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Local authors take advantage of changing field

Self-publishing puts writers in control

Jessica Dulle, at left, shares a laugh with local author Adam Veile and others Thursday as he signs copies of his action-adventure novel, “The Dreamcatcher Adventures: Greedy Jack Wallace” at Downtown Book and Toy in Jefferson City.

Jessica Dulle, at left, shares a laugh with local author Adam Veile and others Thursday as he signs copies of his action-adventure novel, “The Dreamcatcher Adventures: Greedy Jack Wallace” at Downtown Book and Toy in Jefferson City. Photo by Julie Smith.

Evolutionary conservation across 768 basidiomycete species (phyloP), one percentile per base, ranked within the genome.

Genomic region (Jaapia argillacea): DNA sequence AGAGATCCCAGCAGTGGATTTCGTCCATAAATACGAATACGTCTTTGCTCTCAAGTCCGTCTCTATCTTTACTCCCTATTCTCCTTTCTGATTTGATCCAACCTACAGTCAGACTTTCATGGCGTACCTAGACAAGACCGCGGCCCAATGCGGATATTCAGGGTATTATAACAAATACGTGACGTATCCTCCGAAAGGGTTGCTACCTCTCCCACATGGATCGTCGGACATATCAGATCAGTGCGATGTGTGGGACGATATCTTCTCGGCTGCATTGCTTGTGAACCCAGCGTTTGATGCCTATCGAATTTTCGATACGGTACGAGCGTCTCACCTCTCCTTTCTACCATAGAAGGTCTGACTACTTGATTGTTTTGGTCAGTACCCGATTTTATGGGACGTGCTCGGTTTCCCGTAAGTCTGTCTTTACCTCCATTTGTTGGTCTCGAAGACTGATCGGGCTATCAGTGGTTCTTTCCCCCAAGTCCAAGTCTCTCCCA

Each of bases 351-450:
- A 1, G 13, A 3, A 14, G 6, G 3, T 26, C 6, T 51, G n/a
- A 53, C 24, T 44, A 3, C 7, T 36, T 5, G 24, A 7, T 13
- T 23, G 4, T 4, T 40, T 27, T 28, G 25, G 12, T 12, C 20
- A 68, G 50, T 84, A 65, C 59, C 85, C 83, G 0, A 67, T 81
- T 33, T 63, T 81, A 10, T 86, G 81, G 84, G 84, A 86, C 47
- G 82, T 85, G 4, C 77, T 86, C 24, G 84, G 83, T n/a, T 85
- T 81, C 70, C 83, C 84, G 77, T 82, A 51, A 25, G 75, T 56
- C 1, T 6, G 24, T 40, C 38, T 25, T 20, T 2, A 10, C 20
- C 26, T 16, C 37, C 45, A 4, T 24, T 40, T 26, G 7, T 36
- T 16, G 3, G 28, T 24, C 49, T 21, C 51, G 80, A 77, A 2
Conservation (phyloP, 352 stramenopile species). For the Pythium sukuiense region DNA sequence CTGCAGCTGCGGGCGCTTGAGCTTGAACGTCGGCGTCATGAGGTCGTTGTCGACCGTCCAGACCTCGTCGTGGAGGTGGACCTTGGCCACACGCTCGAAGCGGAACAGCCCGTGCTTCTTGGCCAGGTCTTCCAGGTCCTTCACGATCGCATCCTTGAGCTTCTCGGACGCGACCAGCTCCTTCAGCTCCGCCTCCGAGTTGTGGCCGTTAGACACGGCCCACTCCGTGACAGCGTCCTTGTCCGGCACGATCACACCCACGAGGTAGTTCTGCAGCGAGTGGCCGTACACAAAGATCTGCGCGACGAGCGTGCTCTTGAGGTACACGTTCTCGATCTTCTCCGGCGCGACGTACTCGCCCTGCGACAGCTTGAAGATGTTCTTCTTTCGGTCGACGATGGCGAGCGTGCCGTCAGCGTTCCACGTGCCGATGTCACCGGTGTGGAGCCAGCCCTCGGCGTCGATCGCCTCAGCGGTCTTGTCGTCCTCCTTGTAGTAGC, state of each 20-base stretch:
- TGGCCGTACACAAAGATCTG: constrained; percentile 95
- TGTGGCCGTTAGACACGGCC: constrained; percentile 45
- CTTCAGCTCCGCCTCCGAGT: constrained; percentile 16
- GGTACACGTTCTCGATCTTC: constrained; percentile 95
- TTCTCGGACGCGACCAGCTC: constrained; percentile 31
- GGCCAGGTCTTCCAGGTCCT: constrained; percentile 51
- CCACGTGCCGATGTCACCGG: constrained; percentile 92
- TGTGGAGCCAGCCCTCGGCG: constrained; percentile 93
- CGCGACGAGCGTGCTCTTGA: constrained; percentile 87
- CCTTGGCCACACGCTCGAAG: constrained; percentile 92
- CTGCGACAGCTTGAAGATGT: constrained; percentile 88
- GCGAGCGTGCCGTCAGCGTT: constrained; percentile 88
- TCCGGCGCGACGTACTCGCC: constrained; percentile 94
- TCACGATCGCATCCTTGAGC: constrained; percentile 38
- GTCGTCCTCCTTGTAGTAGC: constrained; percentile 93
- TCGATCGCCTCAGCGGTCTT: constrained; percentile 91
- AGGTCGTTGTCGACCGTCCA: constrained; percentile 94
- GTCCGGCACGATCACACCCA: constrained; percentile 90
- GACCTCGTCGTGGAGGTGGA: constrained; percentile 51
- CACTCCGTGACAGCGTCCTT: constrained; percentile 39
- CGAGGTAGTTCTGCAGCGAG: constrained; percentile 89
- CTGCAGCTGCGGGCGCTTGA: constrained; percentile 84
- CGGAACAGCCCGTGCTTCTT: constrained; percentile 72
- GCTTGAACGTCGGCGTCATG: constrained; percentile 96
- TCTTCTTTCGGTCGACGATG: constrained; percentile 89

Many local authors are taking matters into their own hands by self-publishing their writing, and not working with a traditional publishing house.

“It really is becoming a trend,” said Adam Veile, a local children’s writer. “The process was more difficult than I imagined, but I realized if it’s not hard, then I’m probably not doing it right.”

Released Oct. 17, Veile’s book “The Dreamcatcher Adventures: Greedy Jack Wallace,” follows the adventures of a seventh-grader and the ghost of his rowdy Wild West ancestor.

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Judy Wieberg, a counselor at Spring Grove Counseling and a local author, has self-published four books. When her first book, “Self Upgrade,” was published in 1995, it wasn’t printed on-demand.

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